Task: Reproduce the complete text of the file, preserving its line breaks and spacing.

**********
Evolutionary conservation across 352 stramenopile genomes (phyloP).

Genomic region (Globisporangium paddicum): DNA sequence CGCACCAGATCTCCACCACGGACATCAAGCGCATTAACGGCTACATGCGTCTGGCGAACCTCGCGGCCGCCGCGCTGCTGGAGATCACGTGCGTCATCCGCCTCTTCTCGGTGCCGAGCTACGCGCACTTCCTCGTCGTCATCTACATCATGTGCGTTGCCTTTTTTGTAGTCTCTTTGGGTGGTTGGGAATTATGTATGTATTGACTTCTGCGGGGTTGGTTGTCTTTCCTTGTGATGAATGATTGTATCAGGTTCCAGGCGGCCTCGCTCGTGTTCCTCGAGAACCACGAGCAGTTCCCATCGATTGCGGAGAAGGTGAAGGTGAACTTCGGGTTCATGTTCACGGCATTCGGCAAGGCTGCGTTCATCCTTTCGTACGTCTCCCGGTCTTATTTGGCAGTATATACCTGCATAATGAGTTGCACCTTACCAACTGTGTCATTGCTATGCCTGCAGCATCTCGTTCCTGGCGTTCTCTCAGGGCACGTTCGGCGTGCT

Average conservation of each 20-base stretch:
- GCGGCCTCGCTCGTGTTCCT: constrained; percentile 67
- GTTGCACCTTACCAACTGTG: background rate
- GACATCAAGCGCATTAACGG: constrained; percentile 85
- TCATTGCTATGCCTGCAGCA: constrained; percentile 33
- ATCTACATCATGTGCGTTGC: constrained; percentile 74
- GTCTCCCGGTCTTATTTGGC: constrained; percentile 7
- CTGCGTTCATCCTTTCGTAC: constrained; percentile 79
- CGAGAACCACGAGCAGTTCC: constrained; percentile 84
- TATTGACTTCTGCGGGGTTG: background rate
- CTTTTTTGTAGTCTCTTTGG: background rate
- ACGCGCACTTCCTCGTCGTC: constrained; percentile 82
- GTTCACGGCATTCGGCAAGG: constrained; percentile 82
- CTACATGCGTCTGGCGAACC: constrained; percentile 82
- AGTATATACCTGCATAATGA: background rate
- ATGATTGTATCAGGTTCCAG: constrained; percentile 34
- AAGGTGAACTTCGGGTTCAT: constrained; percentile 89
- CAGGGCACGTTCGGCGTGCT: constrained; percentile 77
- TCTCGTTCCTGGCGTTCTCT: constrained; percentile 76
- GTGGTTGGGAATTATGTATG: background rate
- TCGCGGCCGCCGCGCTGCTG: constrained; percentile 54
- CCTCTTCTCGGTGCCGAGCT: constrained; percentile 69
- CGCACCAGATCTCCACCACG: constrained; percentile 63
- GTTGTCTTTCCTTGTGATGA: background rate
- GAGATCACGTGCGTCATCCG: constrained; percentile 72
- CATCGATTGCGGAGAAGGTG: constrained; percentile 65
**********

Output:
Evolutionary conservation across 352 stramenopile genomes (phyloP).

Genomic region (Globisporangium paddicum): DNA sequence CGCACCAGATCTCCACCACGGACATCAAGCGCATTAACGGCTACATGCGTCTGGCGAACCTCGCGGCCGCCGCGCTGCTGGAGATCACGTGCGTCATCCGCCTCTTCTCGGTGCCGAGCTACGCGCACTTCCTCGTCGTCATCTACATCATGTGCGTTGCCTTTTTTGTAGTCTCTTTGGGTGGTTGGGAATTATGTATGTATTGACTTCTGCGGGGTTGGTTGTCTTTCCTTGTGATGAATGATTGTATCAGGTTCCAGGCGGCCTCGCTCGTGTTCCTCGAGAACCACGAGCAGTTCCCATCGATTGCGGAGAAGGTGAAGGTGAACTTCGGGTTCATGTTCACGGCATTCGGCAAGGCTGCGTTCATCCTTTCGTACGTCTCCCGGTCTTATTTGGCAGTATATACCTGCATAATGAGTTGCACCTTACCAACTGTGTCATTGCTATGCCTGCAGCATCTCGTTCCTGGCGTTCTCTCAGGGCACGTTCGGCGTGCT

Average conservation of each 20-base stretch:
- GCGGCCTCGCTCGTGTTCCT: constrained; percentile 67
- GTTGCACCTTACCAACTGTG: background rate
- GACATCAAGCGCATTAACGG: constrained; percentile 85
- TCATTGCTATGCCTGCAGCA: constrained; percentile 33
- ATCTACATCATGTGCGTTGC: constrained; percentile 74
- GTCTCCCGGTCTTATTTGGC: constrained; percentile 7
- CTGCGTTCATCCTTTCGTAC: constrained; percentile 79
- CGAGAACCACGAGCAGTTCC: constrained; percentile 84
- TATTGACTTCTGCGGGGTTG: background rate
- CTTTTTTGTAGTCTCTTTGG: background rate
- ACGCGCACTTCCTCGTCGTC: constrained; percentile 82
- GTTCACGGCATTCGGCAAGG: constrained; percentile 82
- CTACATGCGTCTGGCGAACC: constrained; percentile 82
- AGTATATACCTGCATAATGA: background rate
- ATGATTGTATCAGGTTCCAG: constrained; percentile 34
- AAGGTGAACTTCGGGTTCAT: constrained; percentile 89
- CAGGGCACGTTCGGCGTGCT: constrained; percentile 77
- TCTCGTTCCTGGCGTTCTCT: constrained; percentile 76
- GTGGTTGGGAATTATGTATG: background rate
- TCGCGGCCGCCGCGCTGCTG: constrained; percentile 54
- CCTCTTCTCGGTGCCGAGCT: constrained; percentile 69
- CGCACCAGATCTCCACCACG: constrained; percentile 63
- GTTGTCTTTCCTTGTGATGA: background rate
- GAGATCACGTGCGTCATCCG: constrained; percentile 72
- CATCGATTGCGGAGAAGGTG: constrained; percentile 65